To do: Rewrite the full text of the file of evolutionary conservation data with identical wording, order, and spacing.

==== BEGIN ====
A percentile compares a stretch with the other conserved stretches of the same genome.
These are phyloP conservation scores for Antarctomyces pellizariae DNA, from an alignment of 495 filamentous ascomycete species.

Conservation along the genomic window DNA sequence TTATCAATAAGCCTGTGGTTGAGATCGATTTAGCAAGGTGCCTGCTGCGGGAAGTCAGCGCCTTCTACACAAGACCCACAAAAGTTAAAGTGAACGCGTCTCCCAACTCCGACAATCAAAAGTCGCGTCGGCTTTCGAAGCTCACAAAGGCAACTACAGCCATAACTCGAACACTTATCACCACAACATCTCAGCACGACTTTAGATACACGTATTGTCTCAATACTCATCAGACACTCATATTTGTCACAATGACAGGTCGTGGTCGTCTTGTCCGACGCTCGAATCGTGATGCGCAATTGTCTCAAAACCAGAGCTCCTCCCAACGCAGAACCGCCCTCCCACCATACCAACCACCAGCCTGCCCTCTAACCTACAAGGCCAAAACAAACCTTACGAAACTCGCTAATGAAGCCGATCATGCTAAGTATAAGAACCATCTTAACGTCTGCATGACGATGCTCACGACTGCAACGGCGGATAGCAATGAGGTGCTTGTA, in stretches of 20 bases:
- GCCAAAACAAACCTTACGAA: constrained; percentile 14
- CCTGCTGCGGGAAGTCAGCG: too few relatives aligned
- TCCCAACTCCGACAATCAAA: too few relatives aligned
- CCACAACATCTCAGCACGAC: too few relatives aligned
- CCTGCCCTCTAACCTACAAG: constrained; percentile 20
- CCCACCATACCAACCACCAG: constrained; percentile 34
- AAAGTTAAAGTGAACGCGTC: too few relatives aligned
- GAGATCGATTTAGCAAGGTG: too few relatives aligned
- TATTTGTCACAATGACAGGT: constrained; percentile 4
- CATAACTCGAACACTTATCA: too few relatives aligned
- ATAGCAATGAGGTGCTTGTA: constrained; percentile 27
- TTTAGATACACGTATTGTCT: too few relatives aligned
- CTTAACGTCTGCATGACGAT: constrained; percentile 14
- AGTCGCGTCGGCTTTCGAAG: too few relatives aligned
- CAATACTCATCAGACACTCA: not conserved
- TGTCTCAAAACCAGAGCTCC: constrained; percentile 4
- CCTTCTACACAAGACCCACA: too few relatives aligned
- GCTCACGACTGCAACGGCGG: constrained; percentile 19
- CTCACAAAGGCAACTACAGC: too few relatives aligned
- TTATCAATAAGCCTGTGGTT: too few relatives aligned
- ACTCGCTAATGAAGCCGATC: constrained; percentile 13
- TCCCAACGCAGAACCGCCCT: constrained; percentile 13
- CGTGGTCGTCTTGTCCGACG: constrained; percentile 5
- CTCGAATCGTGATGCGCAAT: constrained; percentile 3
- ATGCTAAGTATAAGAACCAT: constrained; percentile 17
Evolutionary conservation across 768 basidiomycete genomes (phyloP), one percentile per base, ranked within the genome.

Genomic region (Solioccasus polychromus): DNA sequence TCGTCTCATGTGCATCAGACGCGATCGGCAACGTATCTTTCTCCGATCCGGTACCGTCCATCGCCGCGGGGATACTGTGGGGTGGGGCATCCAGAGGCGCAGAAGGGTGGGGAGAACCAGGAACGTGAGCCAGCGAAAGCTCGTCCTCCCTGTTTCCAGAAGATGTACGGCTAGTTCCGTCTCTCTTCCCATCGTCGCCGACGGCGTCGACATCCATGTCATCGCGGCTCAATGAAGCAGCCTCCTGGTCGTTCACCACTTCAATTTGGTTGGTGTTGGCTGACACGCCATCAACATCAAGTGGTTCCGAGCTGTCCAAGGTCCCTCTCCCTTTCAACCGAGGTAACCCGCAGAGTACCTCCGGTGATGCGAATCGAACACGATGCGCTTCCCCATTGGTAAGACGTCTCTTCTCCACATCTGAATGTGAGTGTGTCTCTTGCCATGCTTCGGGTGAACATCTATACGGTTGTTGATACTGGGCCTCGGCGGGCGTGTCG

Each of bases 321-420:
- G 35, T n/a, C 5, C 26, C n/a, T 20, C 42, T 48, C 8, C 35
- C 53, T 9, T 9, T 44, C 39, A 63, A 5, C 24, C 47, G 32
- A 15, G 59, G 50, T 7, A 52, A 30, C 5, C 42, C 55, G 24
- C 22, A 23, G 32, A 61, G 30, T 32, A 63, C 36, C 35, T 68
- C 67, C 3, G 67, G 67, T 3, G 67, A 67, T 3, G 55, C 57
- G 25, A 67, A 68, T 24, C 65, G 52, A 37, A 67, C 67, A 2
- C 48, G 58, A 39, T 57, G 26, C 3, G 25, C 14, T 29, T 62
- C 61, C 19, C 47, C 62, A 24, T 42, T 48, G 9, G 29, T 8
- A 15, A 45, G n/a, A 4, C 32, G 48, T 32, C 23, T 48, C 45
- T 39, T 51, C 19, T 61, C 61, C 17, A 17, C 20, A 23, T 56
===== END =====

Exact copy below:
A percentile compares a stretch with the other conserved stretches of the same genome.
These are phyloP conservation scores for Antarctomyces pellizariae DNA, from an alignment of 495 filamentous ascomycete species.

Conservation along the genomic window DNA sequence TTATCAATAAGCCTGTGGTTGAGATCGATTTAGCAAGGTGCCTGCTGCGGGAAGTCAGCGCCTTCTACACAAGACCCACAAAAGTTAAAGTGAACGCGTCTCCCAACTCCGACAATCAAAAGTCGCGTCGGCTTTCGAAGCTCACAAAGGCAACTACAGCCATAACTCGAACACTTATCACCACAACATCTCAGCACGACTTTAGATACACGTATTGTCTCAATACTCATCAGACACTCATATTTGTCACAATGACAGGTCGTGGTCGTCTTGTCCGACGCTCGAATCGTGATGCGCAATTGTCTCAAAACCAGAGCTCCTCCCAACGCAGAACCGCCCTCCCACCATACCAACCACCAGCCTGCCCTCTAACCTACAAGGCCAAAACAAACCTTACGAAACTCGCTAATGAAGCCGATCATGCTAAGTATAAGAACCATCTTAACGTCTGCATGACGATGCTCACGACTGCAACGGCGGATAGCAATGAGGTGCTTGTA, in stretches of 20 bases:
- GCCAAAACAAACCTTACGAA: constrained; percentile 14
- CCTGCTGCGGGAAGTCAGCG: too few relatives aligned
- TCCCAACTCCGACAATCAAA: too few relatives aligned
- CCACAACATCTCAGCACGAC: too few relatives aligned
- CCTGCCCTCTAACCTACAAG: constrained; percentile 20
- CCCACCATACCAACCACCAG: constrained; percentile 34
- AAAGTTAAAGTGAACGCGTC: too few relatives aligned
- GAGATCGATTTAGCAAGGTG: too few relatives aligned
- TATTTGTCACAATGACAGGT: constrained; percentile 4
- CATAACTCGAACACTTATCA: too few relatives aligned
- ATAGCAATGAGGTGCTTGTA: constrained; percentile 27
- TTTAGATACACGTATTGTCT: too few relatives aligned
- CTTAACGTCTGCATGACGAT: constrained; percentile 14
- AGTCGCGTCGGCTTTCGAAG: too few relatives aligned
- CAATACTCATCAGACACTCA: not conserved
- TGTCTCAAAACCAGAGCTCC: constrained; percentile 4
- CCTTCTACACAAGACCCACA: too few relatives aligned
- GCTCACGACTGCAACGGCGG: constrained; percentile 19
- CTCACAAAGGCAACTACAGC: too few relatives aligned
- TTATCAATAAGCCTGTGGTT: too few relatives aligned
- ACTCGCTAATGAAGCCGATC: constrained; percentile 13
- TCCCAACGCAGAACCGCCCT: constrained; percentile 13
- CGTGGTCGTCTTGTCCGACG: constrained; percentile 5
- CTCGAATCGTGATGCGCAAT: constrained; percentile 3
- ATGCTAAGTATAAGAACCAT: constrained; percentile 17
Evolutionary conservation across 768 basidiomycete genomes (phyloP), one percentile per base, ranked within the genome.

Genomic region (Solioccasus polychromus): DNA sequence TCGTCTCATGTGCATCAGACGCGATCGGCAACGTATCTTTCTCCGATCCGGTACCGTCCATCGCCGCGGGGATACTGTGGGGTGGGGCATCCAGAGGCGCAGAAGGGTGGGGAGAACCAGGAACGTGAGCCAGCGAAAGCTCGTCCTCCCTGTTTCCAGAAGATGTACGGCTAGTTCCGTCTCTCTTCCCATCGTCGCCGACGGCGTCGACATCCATGTCATCGCGGCTCAATGAAGCAGCCTCCTGGTCGTTCACCACTTCAATTTGGTTGGTGTTGGCTGACACGCCATCAACATCAAGTGGTTCCGAGCTGTCCAAGGTCCCTCTCCCTTTCAACCGAGGTAACCCGCAGAGTACCTCCGGTGATGCGAATCGAACACGATGCGCTTCCCCATTGGTAAGACGTCTCTTCTCCACATCTGAATGTGAGTGTGTCTCTTGCCATGCTTCGGGTGAACATCTATACGGTTGTTGATACTGGGCCTCGGCGGGCGTGTCG

Each of bases 321-420:
- G 35, T n/a, C 5, C 26, C n/a, T 20, C 42, T 48, C 8, C 35
- C 53, T 9, T 9, T 44, C 39, A 63, A 5, C 24, C 47, G 32
- A 15, G 59, G 50, T 7, A 52, A 30, C 5, C 42, C 55, G 24
- C 22, A 23, G 32, A 61, G 30, T 32, A 63, C 36, C 35, T 68
- C 67, C 3, G 67, G 67, T 3, G 67, A 67, T 3, G 55, C 57
- G 25, A 67, A 68, T 24, C 65, G 52, A 37, A 67, C 67, A 2
- C 48, G 58, A 39, T 57, G 26, C 3, G 25, C 14, T 29, T 62
- C 61, C 19, C 47, C 62, A 24, T 42, T 48, G 9, G 29, T 8
- A 15, A 45, G n/a, A 4, C 32, G 48, T 32, C 23, T 48, C 45
- T 39, T 51, C 19, T 61, C 61, C 17, A 17, C 20, A 23, T 56